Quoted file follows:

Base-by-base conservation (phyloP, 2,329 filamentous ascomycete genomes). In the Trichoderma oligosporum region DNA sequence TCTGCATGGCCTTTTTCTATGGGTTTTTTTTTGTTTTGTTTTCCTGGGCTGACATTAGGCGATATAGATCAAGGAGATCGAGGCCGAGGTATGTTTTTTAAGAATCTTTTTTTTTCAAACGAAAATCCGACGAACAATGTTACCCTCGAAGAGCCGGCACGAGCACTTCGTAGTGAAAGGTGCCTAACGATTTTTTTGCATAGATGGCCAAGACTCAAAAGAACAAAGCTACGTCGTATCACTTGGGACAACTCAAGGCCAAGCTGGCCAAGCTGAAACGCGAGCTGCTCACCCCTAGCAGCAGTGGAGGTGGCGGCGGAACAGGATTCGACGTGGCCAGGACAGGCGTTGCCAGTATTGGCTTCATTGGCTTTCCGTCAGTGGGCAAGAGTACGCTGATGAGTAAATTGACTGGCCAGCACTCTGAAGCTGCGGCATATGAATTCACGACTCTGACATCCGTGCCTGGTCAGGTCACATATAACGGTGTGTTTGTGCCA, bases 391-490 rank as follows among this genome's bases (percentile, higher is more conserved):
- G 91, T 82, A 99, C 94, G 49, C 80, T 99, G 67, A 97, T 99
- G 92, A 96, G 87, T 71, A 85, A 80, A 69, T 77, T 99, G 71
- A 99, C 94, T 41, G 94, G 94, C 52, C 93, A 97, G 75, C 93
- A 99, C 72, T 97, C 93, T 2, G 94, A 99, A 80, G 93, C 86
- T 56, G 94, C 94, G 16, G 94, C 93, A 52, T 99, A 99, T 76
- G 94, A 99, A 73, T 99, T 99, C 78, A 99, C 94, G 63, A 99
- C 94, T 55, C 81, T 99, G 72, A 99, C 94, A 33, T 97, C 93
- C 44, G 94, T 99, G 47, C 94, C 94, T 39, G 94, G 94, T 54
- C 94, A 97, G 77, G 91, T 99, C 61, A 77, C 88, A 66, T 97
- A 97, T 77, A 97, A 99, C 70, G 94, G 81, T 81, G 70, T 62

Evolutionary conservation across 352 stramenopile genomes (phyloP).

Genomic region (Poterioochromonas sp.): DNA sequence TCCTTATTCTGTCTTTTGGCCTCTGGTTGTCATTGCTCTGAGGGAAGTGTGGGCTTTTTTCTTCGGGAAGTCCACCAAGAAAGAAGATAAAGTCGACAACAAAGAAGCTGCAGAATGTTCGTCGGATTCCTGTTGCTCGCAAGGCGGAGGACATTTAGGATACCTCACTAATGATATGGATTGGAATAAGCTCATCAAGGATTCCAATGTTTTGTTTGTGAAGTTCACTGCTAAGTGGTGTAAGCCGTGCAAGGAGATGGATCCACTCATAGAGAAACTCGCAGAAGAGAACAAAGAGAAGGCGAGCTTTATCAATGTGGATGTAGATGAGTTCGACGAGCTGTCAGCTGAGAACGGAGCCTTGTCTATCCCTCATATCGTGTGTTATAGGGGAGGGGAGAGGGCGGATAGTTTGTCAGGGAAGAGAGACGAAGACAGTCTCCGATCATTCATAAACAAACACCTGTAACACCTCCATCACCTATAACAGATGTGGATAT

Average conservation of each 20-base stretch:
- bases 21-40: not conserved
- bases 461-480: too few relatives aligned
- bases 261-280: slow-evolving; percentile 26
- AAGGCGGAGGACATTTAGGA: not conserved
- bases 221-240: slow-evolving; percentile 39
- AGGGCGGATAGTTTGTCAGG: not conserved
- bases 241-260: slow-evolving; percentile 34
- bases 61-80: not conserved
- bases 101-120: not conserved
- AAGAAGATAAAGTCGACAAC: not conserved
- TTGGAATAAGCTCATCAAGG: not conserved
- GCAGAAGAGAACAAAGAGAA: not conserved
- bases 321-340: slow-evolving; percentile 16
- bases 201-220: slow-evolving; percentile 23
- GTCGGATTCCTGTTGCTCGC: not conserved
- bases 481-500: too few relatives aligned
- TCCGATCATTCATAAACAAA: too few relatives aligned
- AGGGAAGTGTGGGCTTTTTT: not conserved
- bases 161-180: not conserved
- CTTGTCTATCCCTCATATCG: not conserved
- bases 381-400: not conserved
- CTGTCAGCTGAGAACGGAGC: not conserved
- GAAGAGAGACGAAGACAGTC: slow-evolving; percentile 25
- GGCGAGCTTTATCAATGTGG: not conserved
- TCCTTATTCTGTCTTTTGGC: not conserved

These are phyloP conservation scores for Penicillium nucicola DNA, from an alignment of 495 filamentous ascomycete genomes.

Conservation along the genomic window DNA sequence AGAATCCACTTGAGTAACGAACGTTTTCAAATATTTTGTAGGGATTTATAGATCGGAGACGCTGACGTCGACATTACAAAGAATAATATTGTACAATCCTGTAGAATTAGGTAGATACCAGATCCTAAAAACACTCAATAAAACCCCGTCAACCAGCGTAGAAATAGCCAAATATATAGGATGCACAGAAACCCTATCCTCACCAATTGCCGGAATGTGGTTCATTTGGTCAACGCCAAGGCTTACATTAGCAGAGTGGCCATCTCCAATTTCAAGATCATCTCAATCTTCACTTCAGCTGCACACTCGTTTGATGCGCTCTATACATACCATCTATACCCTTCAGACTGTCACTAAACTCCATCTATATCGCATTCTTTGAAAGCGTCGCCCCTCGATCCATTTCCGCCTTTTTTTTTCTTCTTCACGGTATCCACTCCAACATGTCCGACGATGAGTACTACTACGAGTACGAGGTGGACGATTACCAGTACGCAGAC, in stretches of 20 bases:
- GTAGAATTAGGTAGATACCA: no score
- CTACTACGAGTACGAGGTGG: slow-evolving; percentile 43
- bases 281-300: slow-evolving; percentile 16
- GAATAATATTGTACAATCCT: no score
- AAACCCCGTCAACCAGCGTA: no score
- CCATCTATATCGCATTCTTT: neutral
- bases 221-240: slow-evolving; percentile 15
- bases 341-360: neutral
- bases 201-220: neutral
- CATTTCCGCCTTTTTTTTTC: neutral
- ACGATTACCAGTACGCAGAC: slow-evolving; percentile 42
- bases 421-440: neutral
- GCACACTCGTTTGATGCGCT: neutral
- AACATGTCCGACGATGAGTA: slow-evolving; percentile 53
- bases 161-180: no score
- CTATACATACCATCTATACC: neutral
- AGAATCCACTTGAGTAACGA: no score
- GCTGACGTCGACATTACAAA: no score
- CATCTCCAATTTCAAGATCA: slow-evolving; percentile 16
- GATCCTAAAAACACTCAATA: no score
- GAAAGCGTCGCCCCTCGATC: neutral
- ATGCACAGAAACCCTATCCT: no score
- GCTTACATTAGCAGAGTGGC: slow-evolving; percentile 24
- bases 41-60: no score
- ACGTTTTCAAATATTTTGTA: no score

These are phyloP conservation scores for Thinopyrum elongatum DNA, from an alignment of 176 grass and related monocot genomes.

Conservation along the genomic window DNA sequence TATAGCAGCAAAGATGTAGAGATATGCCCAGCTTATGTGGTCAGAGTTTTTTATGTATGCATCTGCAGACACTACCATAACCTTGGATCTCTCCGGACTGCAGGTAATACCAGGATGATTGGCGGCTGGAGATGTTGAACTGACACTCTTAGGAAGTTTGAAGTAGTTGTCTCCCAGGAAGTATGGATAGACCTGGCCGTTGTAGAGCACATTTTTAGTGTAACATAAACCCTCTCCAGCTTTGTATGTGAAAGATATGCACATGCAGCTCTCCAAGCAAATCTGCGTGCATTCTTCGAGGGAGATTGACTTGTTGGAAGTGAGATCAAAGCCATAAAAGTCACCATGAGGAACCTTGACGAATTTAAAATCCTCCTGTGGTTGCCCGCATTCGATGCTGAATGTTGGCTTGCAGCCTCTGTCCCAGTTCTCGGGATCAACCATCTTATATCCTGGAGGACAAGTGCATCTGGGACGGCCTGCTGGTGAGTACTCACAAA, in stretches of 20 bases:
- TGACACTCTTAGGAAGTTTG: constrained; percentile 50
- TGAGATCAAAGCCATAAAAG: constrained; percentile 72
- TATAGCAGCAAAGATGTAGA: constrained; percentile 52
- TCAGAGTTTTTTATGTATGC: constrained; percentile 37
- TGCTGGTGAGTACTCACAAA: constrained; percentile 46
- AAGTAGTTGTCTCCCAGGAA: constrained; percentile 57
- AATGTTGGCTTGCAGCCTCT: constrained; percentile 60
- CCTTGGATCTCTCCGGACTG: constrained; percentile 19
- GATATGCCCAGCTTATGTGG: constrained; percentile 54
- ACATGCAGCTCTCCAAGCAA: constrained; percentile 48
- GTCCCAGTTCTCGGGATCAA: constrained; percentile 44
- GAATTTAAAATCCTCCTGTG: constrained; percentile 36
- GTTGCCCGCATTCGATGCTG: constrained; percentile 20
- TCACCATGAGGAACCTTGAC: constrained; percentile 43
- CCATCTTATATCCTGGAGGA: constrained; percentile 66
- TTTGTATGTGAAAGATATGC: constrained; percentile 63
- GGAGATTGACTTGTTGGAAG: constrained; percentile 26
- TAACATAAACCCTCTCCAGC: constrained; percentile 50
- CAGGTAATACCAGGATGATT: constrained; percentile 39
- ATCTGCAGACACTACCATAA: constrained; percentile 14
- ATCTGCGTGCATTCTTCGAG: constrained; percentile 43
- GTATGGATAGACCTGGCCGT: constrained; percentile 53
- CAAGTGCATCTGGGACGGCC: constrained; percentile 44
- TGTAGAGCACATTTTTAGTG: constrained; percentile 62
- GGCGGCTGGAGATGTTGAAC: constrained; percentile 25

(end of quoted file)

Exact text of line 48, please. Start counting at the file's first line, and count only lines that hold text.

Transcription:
- bases 221-240: slow-evolving; percentile 15